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Immigration documents reveal that George Richard Murrain was the son of George Richard Murrain and Elizabeth Burnette Murrain, missionaries who traveled the world on behalf of the Church of the Brethren, one of the three historic peace churches. The elder Murrains moved for decades between South America, Africa, Europe and North America, a peripatetic international existence that George and Della Murrain also briefly carried out.

Digitized immigration records show some of the Murrain family’s travels.

“List or Manifest of Alien Passengers for the United States Immigration Officer at Port of Arrival” details passengers sailing from Liverpool, England, 31 July 1913, on the S.S. Adriatic, arriving at the Port of New York on 8 August 1913. The manifest included George Richard Murrain (the elder), 45, wife Elizabeth, 43, and their children Frederick, 15, Stanley, 13, Jeanie, 12, George, 10, Joseph, 8, Mona, 6, and Elliott, 5. The family’s last permanent residence was Hualondo, Africa, and their contact was Missionaries of Christian Brethren, Bile, West Central Africa.

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This “List or Manifest of Alien Passengers for the United States Immigration Officer at Port of Arrival” shows passengers sailing from Southampton, England, 10 January 1922, on the S.S. Olympic. The manifest lists missionary Mary Augusta Murrain, 29, and students George Richard, 20, and Mona Elizabeth Murrain, 18. All were citizens of Great Britain whose last residence was Hualondo, Africa. Their father was G.R. Murrain, Missan Ingleza Bie Angola, and their final destination was Enfield, North Carolina.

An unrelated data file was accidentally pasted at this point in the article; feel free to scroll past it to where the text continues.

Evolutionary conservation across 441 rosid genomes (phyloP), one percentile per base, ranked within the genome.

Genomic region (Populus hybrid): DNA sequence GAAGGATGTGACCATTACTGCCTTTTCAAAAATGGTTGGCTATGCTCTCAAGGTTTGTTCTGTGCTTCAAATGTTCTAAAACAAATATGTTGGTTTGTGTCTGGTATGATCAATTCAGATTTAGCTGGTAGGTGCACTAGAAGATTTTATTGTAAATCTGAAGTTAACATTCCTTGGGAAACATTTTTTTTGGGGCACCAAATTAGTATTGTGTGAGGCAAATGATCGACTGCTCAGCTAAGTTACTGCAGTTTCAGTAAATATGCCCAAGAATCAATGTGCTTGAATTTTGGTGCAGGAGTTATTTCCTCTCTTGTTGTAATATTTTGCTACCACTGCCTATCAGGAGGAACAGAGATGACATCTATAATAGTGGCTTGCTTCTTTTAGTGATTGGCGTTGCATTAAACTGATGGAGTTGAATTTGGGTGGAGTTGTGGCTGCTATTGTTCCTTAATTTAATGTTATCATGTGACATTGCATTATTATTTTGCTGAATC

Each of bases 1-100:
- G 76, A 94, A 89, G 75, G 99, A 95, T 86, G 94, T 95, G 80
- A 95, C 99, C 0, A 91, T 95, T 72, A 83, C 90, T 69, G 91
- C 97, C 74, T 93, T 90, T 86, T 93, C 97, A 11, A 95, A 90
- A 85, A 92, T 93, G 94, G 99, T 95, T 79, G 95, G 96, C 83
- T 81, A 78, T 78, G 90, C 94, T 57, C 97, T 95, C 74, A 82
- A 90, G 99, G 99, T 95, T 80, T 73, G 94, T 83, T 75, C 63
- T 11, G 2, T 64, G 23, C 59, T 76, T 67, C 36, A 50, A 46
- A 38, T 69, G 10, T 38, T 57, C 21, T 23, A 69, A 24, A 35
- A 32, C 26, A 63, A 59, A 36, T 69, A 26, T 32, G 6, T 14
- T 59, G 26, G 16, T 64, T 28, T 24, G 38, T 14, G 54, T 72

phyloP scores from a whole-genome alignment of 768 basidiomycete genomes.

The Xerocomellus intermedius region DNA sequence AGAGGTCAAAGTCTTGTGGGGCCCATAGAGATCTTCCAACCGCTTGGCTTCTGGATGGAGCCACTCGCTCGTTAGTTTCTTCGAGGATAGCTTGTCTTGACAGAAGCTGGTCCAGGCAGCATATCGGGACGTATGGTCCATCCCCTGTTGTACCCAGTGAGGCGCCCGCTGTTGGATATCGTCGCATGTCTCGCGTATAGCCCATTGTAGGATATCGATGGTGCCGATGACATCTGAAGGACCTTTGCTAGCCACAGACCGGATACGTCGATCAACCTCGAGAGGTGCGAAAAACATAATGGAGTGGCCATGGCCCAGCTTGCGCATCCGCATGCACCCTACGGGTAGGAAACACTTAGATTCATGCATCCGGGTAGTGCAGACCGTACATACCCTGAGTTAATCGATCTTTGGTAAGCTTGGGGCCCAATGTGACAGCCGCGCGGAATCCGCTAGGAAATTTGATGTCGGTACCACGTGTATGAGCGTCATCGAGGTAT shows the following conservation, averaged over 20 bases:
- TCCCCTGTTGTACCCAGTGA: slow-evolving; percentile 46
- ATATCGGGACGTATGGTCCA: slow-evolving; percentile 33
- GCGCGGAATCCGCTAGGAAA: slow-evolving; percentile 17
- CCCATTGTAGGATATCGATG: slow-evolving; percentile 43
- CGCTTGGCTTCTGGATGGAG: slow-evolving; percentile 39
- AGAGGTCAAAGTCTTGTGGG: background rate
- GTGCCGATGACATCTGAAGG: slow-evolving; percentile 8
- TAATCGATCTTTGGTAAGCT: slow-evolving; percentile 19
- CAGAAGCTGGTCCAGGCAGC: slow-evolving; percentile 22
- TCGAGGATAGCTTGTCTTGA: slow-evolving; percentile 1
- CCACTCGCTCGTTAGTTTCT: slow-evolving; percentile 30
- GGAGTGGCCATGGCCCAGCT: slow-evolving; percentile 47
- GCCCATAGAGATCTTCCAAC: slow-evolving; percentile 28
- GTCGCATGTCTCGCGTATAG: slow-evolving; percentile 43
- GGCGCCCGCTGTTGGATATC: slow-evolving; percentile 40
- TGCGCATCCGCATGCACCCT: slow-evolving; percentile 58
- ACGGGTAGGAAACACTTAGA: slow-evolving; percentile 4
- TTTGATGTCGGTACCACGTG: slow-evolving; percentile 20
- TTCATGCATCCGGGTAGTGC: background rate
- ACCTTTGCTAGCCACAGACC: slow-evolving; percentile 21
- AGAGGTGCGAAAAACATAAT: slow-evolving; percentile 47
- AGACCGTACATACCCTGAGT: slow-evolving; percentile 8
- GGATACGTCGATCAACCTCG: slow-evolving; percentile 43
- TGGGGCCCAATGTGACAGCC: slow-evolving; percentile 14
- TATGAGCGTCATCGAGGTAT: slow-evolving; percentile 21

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Mary, George and Mona Murrain apparently were detained upon arrival in the United States and appear on a “Record of Aliens Held for Special Inquiry.” The codes do not readily reveal the reason for their detention or how long they were held.

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On 27 July 1924, the Murrains arrived at the Port of Southampton, England, on the Zeelandia. The ship sailed originally from Buenos Aires, and the family boarded in Lisbon. Below is a portion of the “Names and Descriptions of British Passengers” showing George R. Murrain, 55, wife Elizabeth Augusta, 53, and sons Joseph Nathaniel, 20, and Elliot Sydney, 16. Angola was listed as their country of last permanent residence.

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On 29 August 1924, George R. Murrain the elder set sail to Canada on the S.S. Montclare. His “Declaration of Passenger to Canada” shows that he was married to Elizabeth Agusta; that he was a missionary; that he was born in the West Indies; was colored; was British; his religion was Brethren; was going to Canada for vacation; that he had visited the country before; that he first arrived in Canada via New York in 1914; and that his destination was Toronto.

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The trip ended in tragedy.

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There was no “British Guinea”; Murrain was likely from British Guiana, now Guyana, on the northeast Atlantic coast on South America. From “The Believers’ Magazine: For the Ministry of the Word and Tidings of the Work of the Lord,” John Ritchie, editor, volume 25, page 26 (February 1925).

Twenty years after George Murrain Jr. and Della Whitehead married, part of the family appeared on the “Manifest of In-Bound Passengers (Aliens)” arriving tourist class at the Port of New York, from Southampton, England, on the Queen Mary on 13 September 1948. The manifest shows Della Murrain, age 41, and her three children George, 11, Fitzgerald, 9, and Kenneth, 16. Della, George and Fitzgerald were United States citizens; Kenneth was British. The younger boys were born in West Africa.

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Another manifest dated 18 months later shows British citizen George Richard Murrain, age 47, of Route 4, Box 35, Wilson, North Carolina, arriving first class at the Port of New York on the Washington on 24 January 1950. The ship had left Southampton, England, a week earlier.

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George Richard Murrain died 31 August 1982 in Wilson. Per his death certificate, he was born 23 June 1902 in Silva Porto [now Kuito], Angola, West Africa, to George Richard Murrain and Elizabeth Burnette Murrain; was married; was a retired carpenter; and resided at 105 Tacoma Street. Della Whitehead Murrain was informant.